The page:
This seems impossible to begin with, but without a decent duck-dive all other progression is irrelevant, as you’ll never be able to get yourself in a position to catch waves. Duck-diving is the art of dipping under the wave in order to avoid being knocked backwards by the oncoming white-water. It’s an essential technique as it ensures you are able to make it out beyond the froth and catch the unbroken waves that offer the longest and most rewarding rides. Unfortunately, the more buoyant your surfboard the harder it is to effectively duck-dive, so it can be a tricky technique for beginners to master. But take comfort in the fact that if you can duck-dive a big old floaty fun-board, you’ll be able to duck-dive anything! This video perfectly demonstrates the stages of successfully pushing through powerful waves.
5) Understand the basic rules of priority Despite what you might be led to believe, experienced surfers will be pretty accommodating to new faces in the water, as long as the fresh faces understand that there is a simple system in place to determine who has priority over a wave. The simple rule to follow is that the surfer closest to the broken or breaking shoulder of the wave (the peak) has the right to catch it. The biggest cardinal sin in surfing is ‘dropping in’. This is when you paddle for or catch a wave that is already spoken for. Wait your turn, demonstrate you understand this simple rule, and you’ll find that there are more than enough waves to satisfy everybody in the line-up.
6) Paddle hard to catch waves
The biggest reason for newcomers to the sport catching less than their share of rides is a lack of commitment when paddling for a wave. When deciding to turn and go, there needs to be an initial burst of effort that is hard enough to propel the board and surfer into the path of the breaking water. The wave will only take you if you are matching the speed of the advancing ocean, so being ‘picked up’ relies on a few seconds of frantic paddling. Once you feel the wave is pushing you along, stop paddling and quickly jump to your feet.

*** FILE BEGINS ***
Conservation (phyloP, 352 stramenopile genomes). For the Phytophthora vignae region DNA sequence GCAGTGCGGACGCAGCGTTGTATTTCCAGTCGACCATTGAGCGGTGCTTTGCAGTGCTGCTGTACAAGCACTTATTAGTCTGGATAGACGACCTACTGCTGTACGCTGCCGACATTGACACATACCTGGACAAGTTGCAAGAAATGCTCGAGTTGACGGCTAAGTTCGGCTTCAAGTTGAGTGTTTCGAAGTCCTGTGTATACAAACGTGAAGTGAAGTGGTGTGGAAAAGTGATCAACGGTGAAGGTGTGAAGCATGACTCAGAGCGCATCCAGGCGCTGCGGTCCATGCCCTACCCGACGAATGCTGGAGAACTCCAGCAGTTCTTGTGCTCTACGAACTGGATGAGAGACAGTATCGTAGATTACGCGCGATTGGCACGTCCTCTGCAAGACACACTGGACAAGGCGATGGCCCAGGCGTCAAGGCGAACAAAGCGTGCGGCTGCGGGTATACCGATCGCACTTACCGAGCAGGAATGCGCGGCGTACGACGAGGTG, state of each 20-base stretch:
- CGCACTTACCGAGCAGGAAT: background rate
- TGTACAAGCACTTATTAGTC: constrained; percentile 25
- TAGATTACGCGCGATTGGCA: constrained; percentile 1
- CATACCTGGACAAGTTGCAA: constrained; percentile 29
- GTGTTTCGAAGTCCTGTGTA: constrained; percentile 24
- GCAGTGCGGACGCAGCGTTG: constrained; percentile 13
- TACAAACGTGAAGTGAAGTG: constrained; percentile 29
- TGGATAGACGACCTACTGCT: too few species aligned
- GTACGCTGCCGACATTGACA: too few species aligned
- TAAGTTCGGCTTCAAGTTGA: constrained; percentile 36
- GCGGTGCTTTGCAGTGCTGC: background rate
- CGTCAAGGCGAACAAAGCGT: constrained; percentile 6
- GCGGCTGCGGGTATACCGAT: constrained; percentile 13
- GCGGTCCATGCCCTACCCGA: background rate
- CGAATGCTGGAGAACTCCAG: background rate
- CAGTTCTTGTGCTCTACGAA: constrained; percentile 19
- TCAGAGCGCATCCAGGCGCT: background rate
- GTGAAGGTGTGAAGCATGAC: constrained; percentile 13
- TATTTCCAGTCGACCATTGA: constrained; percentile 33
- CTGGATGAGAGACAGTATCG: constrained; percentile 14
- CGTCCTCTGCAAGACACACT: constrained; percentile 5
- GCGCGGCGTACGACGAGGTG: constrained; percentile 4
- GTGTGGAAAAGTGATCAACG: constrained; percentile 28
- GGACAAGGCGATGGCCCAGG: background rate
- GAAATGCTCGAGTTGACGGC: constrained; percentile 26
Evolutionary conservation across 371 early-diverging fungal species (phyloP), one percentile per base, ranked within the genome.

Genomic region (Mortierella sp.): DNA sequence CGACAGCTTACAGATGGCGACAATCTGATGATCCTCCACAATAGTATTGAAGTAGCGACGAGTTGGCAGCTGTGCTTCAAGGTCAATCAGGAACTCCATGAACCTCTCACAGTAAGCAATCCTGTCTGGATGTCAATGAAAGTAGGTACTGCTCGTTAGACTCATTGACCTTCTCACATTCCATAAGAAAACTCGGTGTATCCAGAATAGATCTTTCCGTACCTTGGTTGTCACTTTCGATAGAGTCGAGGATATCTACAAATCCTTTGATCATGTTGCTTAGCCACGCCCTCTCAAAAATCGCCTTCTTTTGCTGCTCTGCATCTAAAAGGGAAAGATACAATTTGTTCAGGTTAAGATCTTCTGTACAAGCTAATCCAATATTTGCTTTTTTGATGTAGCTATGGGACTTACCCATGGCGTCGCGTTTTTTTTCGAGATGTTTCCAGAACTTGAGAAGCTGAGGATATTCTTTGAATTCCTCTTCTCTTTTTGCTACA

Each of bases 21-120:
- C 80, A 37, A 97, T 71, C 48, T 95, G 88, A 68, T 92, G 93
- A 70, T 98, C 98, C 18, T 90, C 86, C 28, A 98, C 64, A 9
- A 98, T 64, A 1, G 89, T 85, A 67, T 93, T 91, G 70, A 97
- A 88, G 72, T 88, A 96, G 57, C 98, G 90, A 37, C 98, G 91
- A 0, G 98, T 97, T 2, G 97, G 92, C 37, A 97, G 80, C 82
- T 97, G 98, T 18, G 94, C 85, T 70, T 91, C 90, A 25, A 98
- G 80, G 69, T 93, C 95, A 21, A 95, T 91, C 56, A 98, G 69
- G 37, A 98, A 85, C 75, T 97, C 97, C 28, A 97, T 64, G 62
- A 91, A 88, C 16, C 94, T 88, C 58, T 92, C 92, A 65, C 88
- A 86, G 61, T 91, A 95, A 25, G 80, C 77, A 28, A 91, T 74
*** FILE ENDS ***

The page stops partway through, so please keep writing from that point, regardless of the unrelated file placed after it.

7) Make sure you’re fit enough
The constant paddling is tough on the arms and shoulders. It’s not uncommon for a newbie to experience ‘lead arms’ after just a little time in the water. The sensation of not being able to paddle another stroke, or even lift your arms above your head, is a rite of passage for those joining the world of surfing. But strength is quickly gained, paddling rapidly becomes easier, and there’s no better work out than a session in the surf. Our guide to surf fitness is useful for those looking to quickly and effectively improve their paddle power.
8) Stick at it!
For the reasons above, it can be all too easy to jack it in after one miserable lesson spent languishing in the freezing cold water. Because of all of the elements required to be a competent surfer, there’s no fast track to instant success. The only way to improve is to practice. But as with anything that’s not straight forward, the reward infinitely outweighs the demands. Stick with it, it’s most certainly worthwhile, and you’ll soon discover that surfing is far more than just a sport.